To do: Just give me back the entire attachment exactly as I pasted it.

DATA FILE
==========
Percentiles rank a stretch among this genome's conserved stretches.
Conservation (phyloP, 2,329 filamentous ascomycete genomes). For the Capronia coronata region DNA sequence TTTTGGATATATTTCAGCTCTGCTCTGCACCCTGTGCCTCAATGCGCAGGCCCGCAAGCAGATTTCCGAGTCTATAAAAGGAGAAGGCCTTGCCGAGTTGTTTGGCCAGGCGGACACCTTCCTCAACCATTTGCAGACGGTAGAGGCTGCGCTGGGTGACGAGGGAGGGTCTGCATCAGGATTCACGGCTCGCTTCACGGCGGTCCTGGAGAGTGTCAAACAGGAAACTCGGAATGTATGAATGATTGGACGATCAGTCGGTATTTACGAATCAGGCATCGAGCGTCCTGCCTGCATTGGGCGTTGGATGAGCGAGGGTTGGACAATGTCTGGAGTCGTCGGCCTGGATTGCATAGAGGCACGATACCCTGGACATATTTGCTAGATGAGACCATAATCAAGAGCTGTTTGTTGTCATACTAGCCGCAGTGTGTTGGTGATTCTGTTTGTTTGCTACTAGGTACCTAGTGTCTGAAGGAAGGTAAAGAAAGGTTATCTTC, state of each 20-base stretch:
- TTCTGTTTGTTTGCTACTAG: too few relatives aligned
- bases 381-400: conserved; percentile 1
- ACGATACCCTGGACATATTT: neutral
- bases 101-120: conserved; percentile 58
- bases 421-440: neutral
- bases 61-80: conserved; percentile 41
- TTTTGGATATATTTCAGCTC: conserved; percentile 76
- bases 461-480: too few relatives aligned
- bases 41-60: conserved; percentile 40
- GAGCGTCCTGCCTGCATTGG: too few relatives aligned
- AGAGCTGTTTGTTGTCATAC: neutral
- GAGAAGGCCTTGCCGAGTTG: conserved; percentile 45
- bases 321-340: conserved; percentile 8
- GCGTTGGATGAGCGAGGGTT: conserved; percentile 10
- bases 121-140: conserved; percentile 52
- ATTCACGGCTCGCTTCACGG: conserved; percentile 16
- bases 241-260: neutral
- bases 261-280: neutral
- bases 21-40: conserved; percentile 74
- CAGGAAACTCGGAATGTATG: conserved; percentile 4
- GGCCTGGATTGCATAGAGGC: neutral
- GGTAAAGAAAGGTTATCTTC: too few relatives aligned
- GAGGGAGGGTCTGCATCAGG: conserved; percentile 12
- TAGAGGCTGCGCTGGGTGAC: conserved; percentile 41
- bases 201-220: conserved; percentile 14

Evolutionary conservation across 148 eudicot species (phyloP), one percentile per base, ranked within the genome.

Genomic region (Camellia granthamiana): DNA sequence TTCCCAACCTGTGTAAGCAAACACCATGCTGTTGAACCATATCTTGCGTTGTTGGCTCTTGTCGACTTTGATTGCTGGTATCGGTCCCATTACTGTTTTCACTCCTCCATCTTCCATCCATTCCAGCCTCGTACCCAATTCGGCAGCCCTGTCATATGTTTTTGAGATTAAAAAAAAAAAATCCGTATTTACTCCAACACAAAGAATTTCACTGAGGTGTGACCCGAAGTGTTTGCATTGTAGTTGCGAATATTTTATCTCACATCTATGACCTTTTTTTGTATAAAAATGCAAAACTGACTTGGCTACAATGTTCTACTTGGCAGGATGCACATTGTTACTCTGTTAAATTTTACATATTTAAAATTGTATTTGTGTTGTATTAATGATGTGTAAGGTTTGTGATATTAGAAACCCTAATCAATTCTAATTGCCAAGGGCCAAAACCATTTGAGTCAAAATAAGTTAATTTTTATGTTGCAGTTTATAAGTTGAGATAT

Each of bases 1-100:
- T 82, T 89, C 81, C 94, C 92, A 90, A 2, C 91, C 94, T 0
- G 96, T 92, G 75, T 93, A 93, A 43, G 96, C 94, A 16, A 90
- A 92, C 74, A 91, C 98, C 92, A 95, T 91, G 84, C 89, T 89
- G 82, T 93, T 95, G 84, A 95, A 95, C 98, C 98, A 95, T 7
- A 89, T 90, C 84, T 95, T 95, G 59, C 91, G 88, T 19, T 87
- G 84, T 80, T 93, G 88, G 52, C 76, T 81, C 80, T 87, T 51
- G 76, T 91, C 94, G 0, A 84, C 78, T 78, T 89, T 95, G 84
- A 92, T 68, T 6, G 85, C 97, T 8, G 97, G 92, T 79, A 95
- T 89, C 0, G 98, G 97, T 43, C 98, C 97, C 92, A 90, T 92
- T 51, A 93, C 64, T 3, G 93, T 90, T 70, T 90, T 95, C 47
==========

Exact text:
Percentiles rank a stretch among this genome's conserved stretches.
Conservation (phyloP, 2,329 filamentous ascomycete genomes). For the Capronia coronata region DNA sequence TTTTGGATATATTTCAGCTCTGCTCTGCACCCTGTGCCTCAATGCGCAGGCCCGCAAGCAGATTTCCGAGTCTATAAAAGGAGAAGGCCTTGCCGAGTTGTTTGGCCAGGCGGACACCTTCCTCAACCATTTGCAGACGGTAGAGGCTGCGCTGGGTGACGAGGGAGGGTCTGCATCAGGATTCACGGCTCGCTTCACGGCGGTCCTGGAGAGTGTCAAACAGGAAACTCGGAATGTATGAATGATTGGACGATCAGTCGGTATTTACGAATCAGGCATCGAGCGTCCTGCCTGCATTGGGCGTTGGATGAGCGAGGGTTGGACAATGTCTGGAGTCGTCGGCCTGGATTGCATAGAGGCACGATACCCTGGACATATTTGCTAGATGAGACCATAATCAAGAGCTGTTTGTTGTCATACTAGCCGCAGTGTGTTGGTGATTCTGTTTGTTTGCTACTAGGTACCTAGTGTCTGAAGGAAGGTAAAGAAAGGTTATCTTC, state of each 20-base stretch:
- TTCTGTTTGTTTGCTACTAG: too few relatives aligned
- bases 381-400: conserved; percentile 1
- ACGATACCCTGGACATATTT: neutral
- bases 101-120: conserved; percentile 58
- bases 421-440: neutral
- bases 61-80: conserved; percentile 41
- TTTTGGATATATTTCAGCTC: conserved; percentile 76
- bases 461-480: too few relatives aligned
- bases 41-60: conserved; percentile 40
- GAGCGTCCTGCCTGCATTGG: too few relatives aligned
- AGAGCTGTTTGTTGTCATAC: neutral
- GAGAAGGCCTTGCCGAGTTG: conserved; percentile 45
- bases 321-340: conserved; percentile 8
- GCGTTGGATGAGCGAGGGTT: conserved; percentile 10
- bases 121-140: conserved; percentile 52
- ATTCACGGCTCGCTTCACGG: conserved; percentile 16
- bases 241-260: neutral
- bases 261-280: neutral
- bases 21-40: conserved; percentile 74
- CAGGAAACTCGGAATGTATG: conserved; percentile 4
- GGCCTGGATTGCATAGAGGC: neutral
- GGTAAAGAAAGGTTATCTTC: too few relatives aligned
- GAGGGAGGGTCTGCATCAGG: conserved; percentile 12
- TAGAGGCTGCGCTGGGTGAC: conserved; percentile 41
- bases 201-220: conserved; percentile 14

Evolutionary conservation across 148 eudicot species (phyloP), one percentile per base, ranked within the genome.

Genomic region (Camellia granthamiana): DNA sequence TTCCCAACCTGTGTAAGCAAACACCATGCTGTTGAACCATATCTTGCGTTGTTGGCTCTTGTCGACTTTGATTGCTGGTATCGGTCCCATTACTGTTTTCACTCCTCCATCTTCCATCCATTCCAGCCTCGTACCCAATTCGGCAGCCCTGTCATATGTTTTTGAGATTAAAAAAAAAAAATCCGTATTTACTCCAACACAAAGAATTTCACTGAGGTGTGACCCGAAGTGTTTGCATTGTAGTTGCGAATATTTTATCTCACATCTATGACCTTTTTTTGTATAAAAATGCAAAACTGACTTGGCTACAATGTTCTACTTGGCAGGATGCACATTGTTACTCTGTTAAATTTTACATATTTAAAATTGTATTTGTGTTGTATTAATGATGTGTAAGGTTTGTGATATTAGAAACCCTAATCAATTCTAATTGCCAAGGGCCAAAACCATTTGAGTCAAAATAAGTTAATTTTTATGTTGCAGTTTATAAGTTGAGATAT

Each of bases 1-100:
- T 82, T 89, C 81, C 94, C 92, A 90, A 2, C 91, C 94, T 0
- G 96, T 92, G 75, T 93, A 93, A 43, G 96, C 94, A 16, A 90
- A 92, C 74, A 91, C 98, C 92, A 95, T 91, G 84, C 89, T 89
- G 82, T 93, T 95, G 84, A 95, A 95, C 98, C 98, A 95, T 7
- A 89, T 90, C 84, T 95, T 95, G 59, C 91, G 88, T 19, T 87
- G 84, T 80, T 93, G 88, G 52, C 76, T 81, C 80, T 87, T 51
- G 76, T 91, C 94, G 0, A 84, C 78, T 78, T 89, T 95, G 84
- A 92, T 68, T 6, G 85, C 97, T 8, G 97, G 92, T 79, A 95
- T 89, C 0, G 98, G 97, T 43, C 98, C 97, C 92, A 90, T 92
- T 51, A 93, C 64, T 3, G 93, T 90, T 70, T 90, T 95, C 47